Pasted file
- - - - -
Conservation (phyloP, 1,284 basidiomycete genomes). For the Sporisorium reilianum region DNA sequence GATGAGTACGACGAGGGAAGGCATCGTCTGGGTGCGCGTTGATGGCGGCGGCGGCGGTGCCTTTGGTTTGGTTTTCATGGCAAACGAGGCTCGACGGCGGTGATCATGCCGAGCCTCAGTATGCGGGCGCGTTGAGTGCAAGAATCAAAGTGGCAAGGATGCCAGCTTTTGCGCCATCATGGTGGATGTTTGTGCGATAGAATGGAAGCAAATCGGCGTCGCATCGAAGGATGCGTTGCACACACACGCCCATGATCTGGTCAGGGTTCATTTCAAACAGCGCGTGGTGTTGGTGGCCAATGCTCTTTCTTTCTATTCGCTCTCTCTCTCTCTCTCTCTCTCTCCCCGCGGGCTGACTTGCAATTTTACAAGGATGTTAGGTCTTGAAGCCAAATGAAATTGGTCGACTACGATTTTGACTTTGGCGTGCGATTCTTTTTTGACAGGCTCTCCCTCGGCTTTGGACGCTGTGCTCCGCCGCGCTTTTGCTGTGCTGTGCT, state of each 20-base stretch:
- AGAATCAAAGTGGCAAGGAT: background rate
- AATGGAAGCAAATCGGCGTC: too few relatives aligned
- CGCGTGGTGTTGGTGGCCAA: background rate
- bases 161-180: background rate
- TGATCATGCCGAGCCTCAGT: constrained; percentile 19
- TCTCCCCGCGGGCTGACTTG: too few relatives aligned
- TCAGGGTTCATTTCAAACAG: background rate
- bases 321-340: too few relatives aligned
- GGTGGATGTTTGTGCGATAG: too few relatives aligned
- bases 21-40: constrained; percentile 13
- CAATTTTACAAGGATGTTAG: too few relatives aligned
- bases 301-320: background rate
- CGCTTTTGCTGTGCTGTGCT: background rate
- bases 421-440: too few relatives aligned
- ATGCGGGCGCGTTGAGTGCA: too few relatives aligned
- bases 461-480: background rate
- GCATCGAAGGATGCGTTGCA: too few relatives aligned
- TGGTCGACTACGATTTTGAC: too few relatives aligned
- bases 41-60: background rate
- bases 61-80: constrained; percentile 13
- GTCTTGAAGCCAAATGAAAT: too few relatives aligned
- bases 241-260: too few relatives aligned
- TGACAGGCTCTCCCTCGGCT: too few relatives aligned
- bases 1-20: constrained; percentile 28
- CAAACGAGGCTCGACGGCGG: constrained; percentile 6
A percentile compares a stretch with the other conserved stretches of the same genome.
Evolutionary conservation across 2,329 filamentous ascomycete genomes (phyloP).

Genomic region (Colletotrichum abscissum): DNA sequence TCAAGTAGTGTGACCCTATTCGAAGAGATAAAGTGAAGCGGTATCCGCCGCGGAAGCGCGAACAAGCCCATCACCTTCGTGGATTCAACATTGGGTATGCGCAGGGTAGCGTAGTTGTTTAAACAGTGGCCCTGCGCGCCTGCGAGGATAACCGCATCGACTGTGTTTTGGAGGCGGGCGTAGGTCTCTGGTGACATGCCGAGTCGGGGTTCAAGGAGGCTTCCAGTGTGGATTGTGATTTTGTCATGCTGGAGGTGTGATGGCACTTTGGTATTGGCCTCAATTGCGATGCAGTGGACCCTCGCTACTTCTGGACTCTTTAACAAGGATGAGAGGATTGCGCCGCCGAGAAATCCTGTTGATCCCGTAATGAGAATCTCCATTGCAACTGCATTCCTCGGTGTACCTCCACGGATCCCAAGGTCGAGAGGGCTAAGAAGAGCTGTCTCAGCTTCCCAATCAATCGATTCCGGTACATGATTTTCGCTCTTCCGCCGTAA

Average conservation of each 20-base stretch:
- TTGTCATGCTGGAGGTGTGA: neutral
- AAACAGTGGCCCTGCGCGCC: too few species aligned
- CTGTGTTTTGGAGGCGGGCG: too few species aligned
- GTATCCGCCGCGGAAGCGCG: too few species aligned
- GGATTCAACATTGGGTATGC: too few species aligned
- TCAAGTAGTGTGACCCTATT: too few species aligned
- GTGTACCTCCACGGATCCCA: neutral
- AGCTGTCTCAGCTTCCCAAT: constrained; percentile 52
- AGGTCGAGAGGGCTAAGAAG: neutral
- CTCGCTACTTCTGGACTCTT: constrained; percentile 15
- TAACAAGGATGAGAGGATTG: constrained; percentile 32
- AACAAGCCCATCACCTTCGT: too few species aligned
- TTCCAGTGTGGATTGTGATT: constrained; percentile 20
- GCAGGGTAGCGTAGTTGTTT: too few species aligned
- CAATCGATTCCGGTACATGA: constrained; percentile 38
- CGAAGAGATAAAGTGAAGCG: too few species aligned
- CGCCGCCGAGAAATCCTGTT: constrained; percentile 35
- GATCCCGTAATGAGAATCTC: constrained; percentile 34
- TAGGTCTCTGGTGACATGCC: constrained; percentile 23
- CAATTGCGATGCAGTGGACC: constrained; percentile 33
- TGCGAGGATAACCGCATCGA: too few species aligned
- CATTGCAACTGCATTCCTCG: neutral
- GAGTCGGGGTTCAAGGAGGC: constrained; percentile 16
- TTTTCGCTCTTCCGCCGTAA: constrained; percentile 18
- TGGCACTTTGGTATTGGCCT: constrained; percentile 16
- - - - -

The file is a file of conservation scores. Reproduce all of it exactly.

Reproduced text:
Conservation (phyloP, 1,284 basidiomycete genomes). For the Sporisorium reilianum region DNA sequence GATGAGTACGACGAGGGAAGGCATCGTCTGGGTGCGCGTTGATGGCGGCGGCGGCGGTGCCTTTGGTTTGGTTTTCATGGCAAACGAGGCTCGACGGCGGTGATCATGCCGAGCCTCAGTATGCGGGCGCGTTGAGTGCAAGAATCAAAGTGGCAAGGATGCCAGCTTTTGCGCCATCATGGTGGATGTTTGTGCGATAGAATGGAAGCAAATCGGCGTCGCATCGAAGGATGCGTTGCACACACACGCCCATGATCTGGTCAGGGTTCATTTCAAACAGCGCGTGGTGTTGGTGGCCAATGCTCTTTCTTTCTATTCGCTCTCTCTCTCTCTCTCTCTCTCTCCCCGCGGGCTGACTTGCAATTTTACAAGGATGTTAGGTCTTGAAGCCAAATGAAATTGGTCGACTACGATTTTGACTTTGGCGTGCGATTCTTTTTTGACAGGCTCTCCCTCGGCTTTGGACGCTGTGCTCCGCCGCGCTTTTGCTGTGCTGTGCT, state of each 20-base stretch:
- AGAATCAAAGTGGCAAGGAT: background rate
- AATGGAAGCAAATCGGCGTC: too few relatives aligned
- CGCGTGGTGTTGGTGGCCAA: background rate
- bases 161-180: background rate
- TGATCATGCCGAGCCTCAGT: constrained; percentile 19
- TCTCCCCGCGGGCTGACTTG: too few relatives aligned
- TCAGGGTTCATTTCAAACAG: background rate
- bases 321-340: too few relatives aligned
- GGTGGATGTTTGTGCGATAG: too few relatives aligned
- bases 21-40: constrained; percentile 13
- CAATTTTACAAGGATGTTAG: too few relatives aligned
- bases 301-320: background rate
- CGCTTTTGCTGTGCTGTGCT: background rate
- bases 421-440: too few relatives aligned
- ATGCGGGCGCGTTGAGTGCA: too few relatives aligned
- bases 461-480: background rate
- GCATCGAAGGATGCGTTGCA: too few relatives aligned
- TGGTCGACTACGATTTTGAC: too few relatives aligned
- bases 41-60: background rate
- bases 61-80: constrained; percentile 13
- GTCTTGAAGCCAAATGAAAT: too few relatives aligned
- bases 241-260: too few relatives aligned
- TGACAGGCTCTCCCTCGGCT: too few relatives aligned
- bases 1-20: constrained; percentile 28
- CAAACGAGGCTCGACGGCGG: constrained; percentile 6
A percentile compares a stretch with the other conserved stretches of the same genome.
Evolutionary conservation across 2,329 filamentous ascomycete genomes (phyloP).

Genomic region (Colletotrichum abscissum): DNA sequence TCAAGTAGTGTGACCCTATTCGAAGAGATAAAGTGAAGCGGTATCCGCCGCGGAAGCGCGAACAAGCCCATCACCTTCGTGGATTCAACATTGGGTATGCGCAGGGTAGCGTAGTTGTTTAAACAGTGGCCCTGCGCGCCTGCGAGGATAACCGCATCGACTGTGTTTTGGAGGCGGGCGTAGGTCTCTGGTGACATGCCGAGTCGGGGTTCAAGGAGGCTTCCAGTGTGGATTGTGATTTTGTCATGCTGGAGGTGTGATGGCACTTTGGTATTGGCCTCAATTGCGATGCAGTGGACCCTCGCTACTTCTGGACTCTTTAACAAGGATGAGAGGATTGCGCCGCCGAGAAATCCTGTTGATCCCGTAATGAGAATCTCCATTGCAACTGCATTCCTCGGTGTACCTCCACGGATCCCAAGGTCGAGAGGGCTAAGAAGAGCTGTCTCAGCTTCCCAATCAATCGATTCCGGTACATGATTTTCGCTCTTCCGCCGTAA

Average conservation of each 20-base stretch:
- TTGTCATGCTGGAGGTGTGA: neutral
- AAACAGTGGCCCTGCGCGCC: too few species aligned
- CTGTGTTTTGGAGGCGGGCG: too few species aligned
- GTATCCGCCGCGGAAGCGCG: too few species aligned
- GGATTCAACATTGGGTATGC: too few species aligned
- TCAAGTAGTGTGACCCTATT: too few species aligned
- GTGTACCTCCACGGATCCCA: neutral
- AGCTGTCTCAGCTTCCCAAT: constrained; percentile 52
- AGGTCGAGAGGGCTAAGAAG: neutral
- CTCGCTACTTCTGGACTCTT: constrained; percentile 15
- TAACAAGGATGAGAGGATTG: constrained; percentile 32
- AACAAGCCCATCACCTTCGT: too few species aligned
- TTCCAGTGTGGATTGTGATT: constrained; percentile 20
- GCAGGGTAGCGTAGTTGTTT: too few species aligned
- CAATCGATTCCGGTACATGA: constrained; percentile 38
- CGAAGAGATAAAGTGAAGCG: too few species aligned
- CGCCGCCGAGAAATCCTGTT: constrained; percentile 35
- GATCCCGTAATGAGAATCTC: constrained; percentile 34
- TAGGTCTCTGGTGACATGCC: constrained; percentile 23
- CAATTGCGATGCAGTGGACC: constrained; percentile 33
- TGCGAGGATAACCGCATCGA: too few species aligned
- CATTGCAACTGCATTCCTCG: neutral
- GAGTCGGGGTTCAAGGAGGC: constrained; percentile 16
- TTTTCGCTCTTCCGCCGTAA: constrained; percentile 18
- TGGCACTTTGGTATTGGCCT: constrained; percentile 16